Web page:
As with any industry, the construction-equipment industry has its fair share of legal issues and challenges. Staying on top of potential legal issues and understanding a company's legal options can help ensure that construction projects are successful for all involved.
A construction-equipment lien, also known as a mechanics lien, is a legal remedy that those in the construction industry can use to secure payment for services or materials provided to a project if an account has fallen into delinquency.
While the specific rules for construction-equipment liens vary wildly by state, this general rule applies: Individuals or companies that provide labor, materials, equipment or services to projects in which real property is improved are entitled to secure a claim by filing a lien against the property if the document is filed soon after the equipment or services are furnished. To exercise this legal option, parties are often required to send a preliminary notice – also known as a pre-lien notice or notice to owner – at the start of the construction project.
Filing a lien helps ensure payment by encumbering a property, making it so that the property can't be sold or transferred before the lien is addressed. Construction-equipment liens also attract the attention of the project's financial lender, who often steps in to demand action. Filing construction-equipment liens also sets a firm deadline for repayment, so injured parties don't have to look forward to a seemingly endless wait to get paid. Best of all, when filed correctly in accordance with state construction laws, construction-equipment liens are exceptionally hard to challenge.
Construction-Equipment Industry Safety Standards
The construction industry is subject to an industry-specific set of safety standards developed by the Occupational Safety and Health Administration (OSHA), which is the main federal agency tasked with the enforcement of workplace safety and health legislation. Safety standards provide guidance on a wide variety of situations that could occur in the construction industry. Standards mandate fall protection for employees working at heights greater than 6 feet; protections for employees working in confined spaces; training for employees using stairs, ladders and equipment; and adequate illumination. Safety standards also require the posting of accident-prevention signs and tags, and the availability of personal-protection equipment and emergency eye washes.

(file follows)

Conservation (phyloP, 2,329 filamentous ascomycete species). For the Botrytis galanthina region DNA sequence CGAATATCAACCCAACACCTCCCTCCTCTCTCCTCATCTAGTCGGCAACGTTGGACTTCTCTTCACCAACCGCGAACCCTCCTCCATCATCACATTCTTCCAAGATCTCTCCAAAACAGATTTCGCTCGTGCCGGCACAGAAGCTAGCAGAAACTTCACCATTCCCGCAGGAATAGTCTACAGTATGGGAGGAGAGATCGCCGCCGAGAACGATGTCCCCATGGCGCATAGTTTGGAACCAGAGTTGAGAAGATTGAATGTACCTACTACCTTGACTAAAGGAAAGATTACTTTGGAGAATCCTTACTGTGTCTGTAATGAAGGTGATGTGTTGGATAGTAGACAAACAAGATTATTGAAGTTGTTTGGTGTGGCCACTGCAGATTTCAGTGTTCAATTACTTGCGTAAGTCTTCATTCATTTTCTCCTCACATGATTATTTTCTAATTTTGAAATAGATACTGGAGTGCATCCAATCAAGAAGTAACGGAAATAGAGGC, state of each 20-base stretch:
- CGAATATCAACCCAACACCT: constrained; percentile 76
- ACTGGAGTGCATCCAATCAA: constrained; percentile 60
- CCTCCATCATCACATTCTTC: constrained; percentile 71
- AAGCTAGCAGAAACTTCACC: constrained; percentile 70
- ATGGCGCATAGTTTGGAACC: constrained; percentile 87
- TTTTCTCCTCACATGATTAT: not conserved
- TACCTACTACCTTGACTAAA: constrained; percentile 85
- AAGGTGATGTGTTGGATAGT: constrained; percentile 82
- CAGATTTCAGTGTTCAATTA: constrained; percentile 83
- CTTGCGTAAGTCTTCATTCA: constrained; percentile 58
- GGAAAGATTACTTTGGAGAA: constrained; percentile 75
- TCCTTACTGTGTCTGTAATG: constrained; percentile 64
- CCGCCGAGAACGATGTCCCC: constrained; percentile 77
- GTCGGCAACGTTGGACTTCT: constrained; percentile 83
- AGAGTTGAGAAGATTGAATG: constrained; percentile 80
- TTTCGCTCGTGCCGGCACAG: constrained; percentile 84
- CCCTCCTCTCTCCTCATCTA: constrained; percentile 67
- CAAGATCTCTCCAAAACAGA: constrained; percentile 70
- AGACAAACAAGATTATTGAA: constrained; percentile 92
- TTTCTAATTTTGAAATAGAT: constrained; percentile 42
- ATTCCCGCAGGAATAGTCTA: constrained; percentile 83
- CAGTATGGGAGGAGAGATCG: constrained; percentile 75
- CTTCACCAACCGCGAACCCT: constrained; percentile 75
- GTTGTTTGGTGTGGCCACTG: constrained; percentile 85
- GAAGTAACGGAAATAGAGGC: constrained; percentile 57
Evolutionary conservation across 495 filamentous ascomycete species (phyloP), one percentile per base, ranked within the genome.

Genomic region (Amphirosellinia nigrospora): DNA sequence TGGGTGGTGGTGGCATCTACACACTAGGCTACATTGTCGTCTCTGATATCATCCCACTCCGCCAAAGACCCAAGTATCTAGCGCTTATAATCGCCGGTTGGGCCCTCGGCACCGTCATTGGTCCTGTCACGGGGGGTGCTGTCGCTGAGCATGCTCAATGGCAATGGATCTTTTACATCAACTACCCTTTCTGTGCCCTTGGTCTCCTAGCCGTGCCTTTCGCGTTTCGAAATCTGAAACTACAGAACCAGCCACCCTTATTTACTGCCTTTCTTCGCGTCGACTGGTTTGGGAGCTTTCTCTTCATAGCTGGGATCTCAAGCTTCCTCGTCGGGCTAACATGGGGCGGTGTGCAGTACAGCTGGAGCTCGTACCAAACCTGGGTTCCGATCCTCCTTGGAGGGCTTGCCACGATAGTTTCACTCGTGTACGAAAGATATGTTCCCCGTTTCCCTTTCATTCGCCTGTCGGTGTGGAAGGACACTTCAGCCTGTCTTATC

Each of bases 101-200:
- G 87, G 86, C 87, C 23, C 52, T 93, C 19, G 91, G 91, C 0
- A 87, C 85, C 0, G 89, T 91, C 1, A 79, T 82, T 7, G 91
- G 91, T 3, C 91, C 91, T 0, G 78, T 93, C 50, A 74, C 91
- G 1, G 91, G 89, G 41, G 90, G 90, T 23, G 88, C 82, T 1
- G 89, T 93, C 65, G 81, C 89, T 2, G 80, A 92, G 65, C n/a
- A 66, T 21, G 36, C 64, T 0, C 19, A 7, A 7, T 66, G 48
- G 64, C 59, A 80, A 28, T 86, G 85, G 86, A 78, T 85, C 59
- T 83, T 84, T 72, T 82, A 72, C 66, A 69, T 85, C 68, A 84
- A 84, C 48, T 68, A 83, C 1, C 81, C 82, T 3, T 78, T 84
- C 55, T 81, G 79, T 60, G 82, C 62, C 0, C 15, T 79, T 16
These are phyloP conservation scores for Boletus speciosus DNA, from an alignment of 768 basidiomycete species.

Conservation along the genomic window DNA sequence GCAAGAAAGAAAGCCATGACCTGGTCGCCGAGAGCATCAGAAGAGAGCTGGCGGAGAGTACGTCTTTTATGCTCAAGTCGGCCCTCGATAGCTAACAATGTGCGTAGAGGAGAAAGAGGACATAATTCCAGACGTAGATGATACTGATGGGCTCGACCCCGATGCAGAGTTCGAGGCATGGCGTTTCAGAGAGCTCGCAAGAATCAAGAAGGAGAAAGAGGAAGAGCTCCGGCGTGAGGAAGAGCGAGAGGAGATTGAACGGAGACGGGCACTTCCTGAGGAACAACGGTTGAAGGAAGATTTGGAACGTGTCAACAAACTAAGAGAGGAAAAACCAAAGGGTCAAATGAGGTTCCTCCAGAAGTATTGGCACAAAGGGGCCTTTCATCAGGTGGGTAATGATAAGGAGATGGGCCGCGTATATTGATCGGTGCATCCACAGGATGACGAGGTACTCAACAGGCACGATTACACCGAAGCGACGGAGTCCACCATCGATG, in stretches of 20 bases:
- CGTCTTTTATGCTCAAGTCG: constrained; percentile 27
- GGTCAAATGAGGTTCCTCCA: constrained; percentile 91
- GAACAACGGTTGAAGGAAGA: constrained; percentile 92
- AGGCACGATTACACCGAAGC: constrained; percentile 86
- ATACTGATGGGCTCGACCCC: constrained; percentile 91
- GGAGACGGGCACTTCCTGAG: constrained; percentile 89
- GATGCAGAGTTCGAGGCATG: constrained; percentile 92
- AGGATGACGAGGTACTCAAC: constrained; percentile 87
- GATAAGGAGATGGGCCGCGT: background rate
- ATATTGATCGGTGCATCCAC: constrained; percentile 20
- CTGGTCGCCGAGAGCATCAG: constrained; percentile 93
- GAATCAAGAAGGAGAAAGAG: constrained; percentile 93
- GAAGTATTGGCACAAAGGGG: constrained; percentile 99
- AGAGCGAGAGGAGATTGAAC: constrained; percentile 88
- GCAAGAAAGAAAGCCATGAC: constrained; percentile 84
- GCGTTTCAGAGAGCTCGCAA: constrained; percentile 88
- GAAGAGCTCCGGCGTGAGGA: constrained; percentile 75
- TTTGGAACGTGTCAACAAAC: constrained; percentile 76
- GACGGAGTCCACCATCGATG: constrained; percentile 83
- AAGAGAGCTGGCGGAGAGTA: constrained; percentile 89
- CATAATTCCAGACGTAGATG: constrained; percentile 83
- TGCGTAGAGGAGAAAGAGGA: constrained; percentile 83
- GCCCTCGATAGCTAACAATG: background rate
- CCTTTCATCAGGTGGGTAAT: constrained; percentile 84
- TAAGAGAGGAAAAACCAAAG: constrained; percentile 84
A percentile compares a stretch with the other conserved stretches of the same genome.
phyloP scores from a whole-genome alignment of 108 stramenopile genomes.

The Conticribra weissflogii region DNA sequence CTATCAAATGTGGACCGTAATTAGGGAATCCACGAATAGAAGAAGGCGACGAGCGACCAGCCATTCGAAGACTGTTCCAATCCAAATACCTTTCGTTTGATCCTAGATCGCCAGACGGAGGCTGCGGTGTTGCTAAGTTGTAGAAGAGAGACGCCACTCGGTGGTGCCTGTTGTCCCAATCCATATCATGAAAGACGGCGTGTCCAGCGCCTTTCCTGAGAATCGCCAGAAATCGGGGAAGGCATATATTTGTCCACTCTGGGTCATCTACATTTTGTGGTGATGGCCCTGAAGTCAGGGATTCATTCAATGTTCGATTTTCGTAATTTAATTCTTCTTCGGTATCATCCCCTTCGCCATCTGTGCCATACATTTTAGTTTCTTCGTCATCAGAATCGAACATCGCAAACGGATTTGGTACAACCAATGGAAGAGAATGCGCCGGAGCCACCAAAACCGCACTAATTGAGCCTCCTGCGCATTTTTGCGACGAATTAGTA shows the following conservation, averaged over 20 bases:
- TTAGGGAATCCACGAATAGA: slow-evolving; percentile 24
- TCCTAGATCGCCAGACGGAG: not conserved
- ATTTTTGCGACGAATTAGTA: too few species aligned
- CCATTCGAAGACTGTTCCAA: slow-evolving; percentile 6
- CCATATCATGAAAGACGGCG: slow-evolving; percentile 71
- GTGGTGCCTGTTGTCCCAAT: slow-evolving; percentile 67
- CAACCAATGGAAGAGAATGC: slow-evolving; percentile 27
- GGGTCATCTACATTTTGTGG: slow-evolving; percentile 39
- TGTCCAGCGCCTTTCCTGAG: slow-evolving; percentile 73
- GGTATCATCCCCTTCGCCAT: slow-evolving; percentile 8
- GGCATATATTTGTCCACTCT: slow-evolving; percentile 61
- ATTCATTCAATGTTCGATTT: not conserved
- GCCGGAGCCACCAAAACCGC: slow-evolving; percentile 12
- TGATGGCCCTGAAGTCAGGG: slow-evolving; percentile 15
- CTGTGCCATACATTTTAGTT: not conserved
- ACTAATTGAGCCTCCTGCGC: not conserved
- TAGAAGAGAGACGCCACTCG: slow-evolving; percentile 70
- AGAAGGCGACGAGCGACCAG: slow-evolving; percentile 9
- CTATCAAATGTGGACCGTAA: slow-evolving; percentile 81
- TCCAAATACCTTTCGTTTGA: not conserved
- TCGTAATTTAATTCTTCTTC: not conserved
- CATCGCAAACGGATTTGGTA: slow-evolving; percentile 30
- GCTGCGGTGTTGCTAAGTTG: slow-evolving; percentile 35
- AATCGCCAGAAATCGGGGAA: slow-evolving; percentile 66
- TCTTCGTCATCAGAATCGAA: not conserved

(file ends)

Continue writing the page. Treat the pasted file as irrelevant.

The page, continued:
Complying with all applicable safety standards can help projects stay on schedule and prevent employers from being subject to citations, fines and lawsuits.
Mergers and Acquisitions
Mergers and acquisitions were a persistent theme in 2014 that carried into 2015. There were several significant merger-and-acquisition deals in 2014, including the merger of AMEC and Foster Wheeler, SNC-Lavalin’s acquisition of Kentz and AECOM’s acquisition of URS. Those three “mega-deals” alone accounted for more than $11 billion in transaction value. Building Design and Construction anticipates that such large-scale mergers will continue, as companies pursue a global presence and seek to secure larger projects.
Construction-equipment warranties make up a complex segment of construction law that deals with state-of-the-art technology, cutting-edge science and engineering. Common warranty claims include complaints about vehicle and load stability, operator restraints, machine control features, visibility and accident avoidance, and rollover and tipover resistance. Detailed knowledge of industry standards developed by associations such as ANSI, ASTM and SAE is essential. To avoid equipment-warranty litigation, companies must maintain safety standards developed by organizations and agencies such as OSHA, National Institute for Occupational Safety and Health, and the Mine Safety and Health Administration. International companies may also be subject to European Union directives and foreign construction-equipment industry associations.